One of the more disturbing waves to roll over the landscape of Christendom is the willingness to embrace “doctrine” from something other than the Word of God.
The historical principle under attack is the belief of Sola Scriptura. Sola Scriptura is the understanding that the Bible alone is the sole agent which is able to communicate all that we need to know regarding the message of God, the character of God, the nature of God and plans for God regarding the reconciliation of His fallen creation to Himself; this however does not negate the Spirit’s involvement in our understanding (1 Corinthians 2:10-14). One of the tenets of this belief is that of “the sufficiency of Scripture.” This means that the Word of God, in and of itself, is sufficient to communicate all that we need about a particular subject, and indeed does confer all that we need to know in regards to salvation. We do not need to seek additional resources of information.
When we feel the need to search outside the bounds of God-given revelation we are seeking new revelation; what we are communicating is that we are not content with the information we have been given, but feel the compulsion to gather additional material from outside sources, however inconsistent those accounts may be with each other. And we justify those actions by asserting the most sincere of desires “to know more” about God. This is tantamount to wanting to have our ears “tickled” (2 Timothy 4:3).
When we seek “theology” from “The Shack,” from a very “For Real” Heaven, or from “90 Minutes in Heaven,” or any other mystical new revelation about God or the after-life, what we are saying is that God intentionally withheld crucial information from His Word only to reveal it to us through another agent at a later point in time.
I am not saying that it is wrong to read extra-biblical material, or that it is wrong to study books about the Bible. In fact, it is often beneficial to study materials which will help us to better understand those revelations already given of God. I am not saying that greater understanding, or insight of existing revelation is wrong, actually, that is, merely understanding that which God already revealed.
Now, what is wrong is to be pressing the issue when God has clearly decided not to reveal those areas to us, at least not yet in this life. Somehow we are communicating that God owes us, and we are going to circumvent His Biblical revelation and discover more on our own. “And, I am going to find out…”
At best these “works of fiction” are nothing more than insignificant drivel; at worst they are blasphemous heresies, which intentionally or inadvertently erode the sufficiency of the Word of God, and yet they distort, delude, or lead people away from the truth of God’s Word. Still, these authors purport to have had these experiences happen personally to them. Yet, isn’t it interesting that if God were truly allowing them to have these experiences, that they are so inconsistent with each other? Let’s be honest—there are a lot of delusions out there being “spun” as godly revelation when, in fact, it is produced from darkened hearts of the flesh.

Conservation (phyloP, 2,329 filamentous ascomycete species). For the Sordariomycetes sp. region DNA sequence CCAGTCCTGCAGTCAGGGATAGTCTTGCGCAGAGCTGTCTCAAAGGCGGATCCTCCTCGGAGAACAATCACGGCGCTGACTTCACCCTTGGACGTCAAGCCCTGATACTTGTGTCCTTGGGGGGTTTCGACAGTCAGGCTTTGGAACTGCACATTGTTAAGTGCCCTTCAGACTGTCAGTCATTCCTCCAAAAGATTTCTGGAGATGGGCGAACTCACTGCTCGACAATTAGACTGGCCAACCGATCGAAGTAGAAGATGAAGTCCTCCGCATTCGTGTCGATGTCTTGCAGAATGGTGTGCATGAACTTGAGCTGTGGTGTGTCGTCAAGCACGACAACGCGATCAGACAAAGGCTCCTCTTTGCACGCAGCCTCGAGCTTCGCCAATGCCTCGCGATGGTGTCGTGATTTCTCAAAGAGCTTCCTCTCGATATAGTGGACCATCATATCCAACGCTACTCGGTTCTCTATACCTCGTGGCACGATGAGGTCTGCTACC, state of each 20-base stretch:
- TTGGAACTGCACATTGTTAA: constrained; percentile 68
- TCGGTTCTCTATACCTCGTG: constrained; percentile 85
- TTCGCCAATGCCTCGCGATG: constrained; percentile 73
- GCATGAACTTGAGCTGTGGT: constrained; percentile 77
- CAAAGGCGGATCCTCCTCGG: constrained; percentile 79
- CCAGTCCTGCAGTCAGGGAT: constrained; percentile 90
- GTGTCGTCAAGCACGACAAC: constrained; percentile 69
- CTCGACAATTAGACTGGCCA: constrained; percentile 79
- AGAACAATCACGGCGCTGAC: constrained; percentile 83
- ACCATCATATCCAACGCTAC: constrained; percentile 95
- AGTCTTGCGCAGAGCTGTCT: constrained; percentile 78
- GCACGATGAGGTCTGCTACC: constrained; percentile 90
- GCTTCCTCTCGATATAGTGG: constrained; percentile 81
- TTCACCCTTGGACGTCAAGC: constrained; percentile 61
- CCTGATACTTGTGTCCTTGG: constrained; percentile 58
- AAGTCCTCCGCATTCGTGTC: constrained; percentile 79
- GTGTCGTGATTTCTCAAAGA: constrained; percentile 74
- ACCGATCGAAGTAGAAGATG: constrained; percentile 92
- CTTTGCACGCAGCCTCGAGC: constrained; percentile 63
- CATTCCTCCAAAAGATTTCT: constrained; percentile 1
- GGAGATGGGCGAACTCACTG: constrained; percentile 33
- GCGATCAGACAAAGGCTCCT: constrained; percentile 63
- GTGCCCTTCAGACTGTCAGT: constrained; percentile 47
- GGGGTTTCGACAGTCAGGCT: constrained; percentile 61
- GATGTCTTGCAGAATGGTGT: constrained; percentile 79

And maybe it is just me, but isn’t it strange that these “new revelations” seem only to be generated by those who have experienced massive life trauma, drugs, or “near-death” experiences? That should communicate something to us. Are we to believe that God can only deliver these jaunts to heaven and glimpses of Himself through such conditions?
We would do well to embrace the counsel of Paul in Second Timothy 4:3-4 which says, “For the time will come when they will not endure sound doctrine; but wanting to have their ears tickled, they will accumulate for themselves teachers in accordance to their own desires, and will turn away their ears from the truth and will turn aside to myths.” Let’s not look for “truths” that aren’t there.
Let me leave you with this: can you imagine the deacon Steven gazing into heaven? Or the Apostle Paul going into the third heaven? Or John in the book of Revelation receiving these visions of Heaven, and putting them into book form to sell for profit? Isn’t it peculiar that so many seem to contend they have these new revelations directly from God and yet, rather than being willing to issue these free-of-charge for the benefit of mankind, they instead choose to sell them for profit to the undiscerning masses? And if the book sells, “whaddayaknow?”—they miraculously have another “revelation” as a sequel.
Make no mistake about it: theology is not entertainment! Our minds are influenced by what we put into them—Let’s be more careful this year. Ask yourself if the material you read is worthy of a true disciples’ investment of time, and if it stands the test of being in line with Scripture; true doctrine!
[The Shepherd’s Echo is a previously published TheShepherdsPen]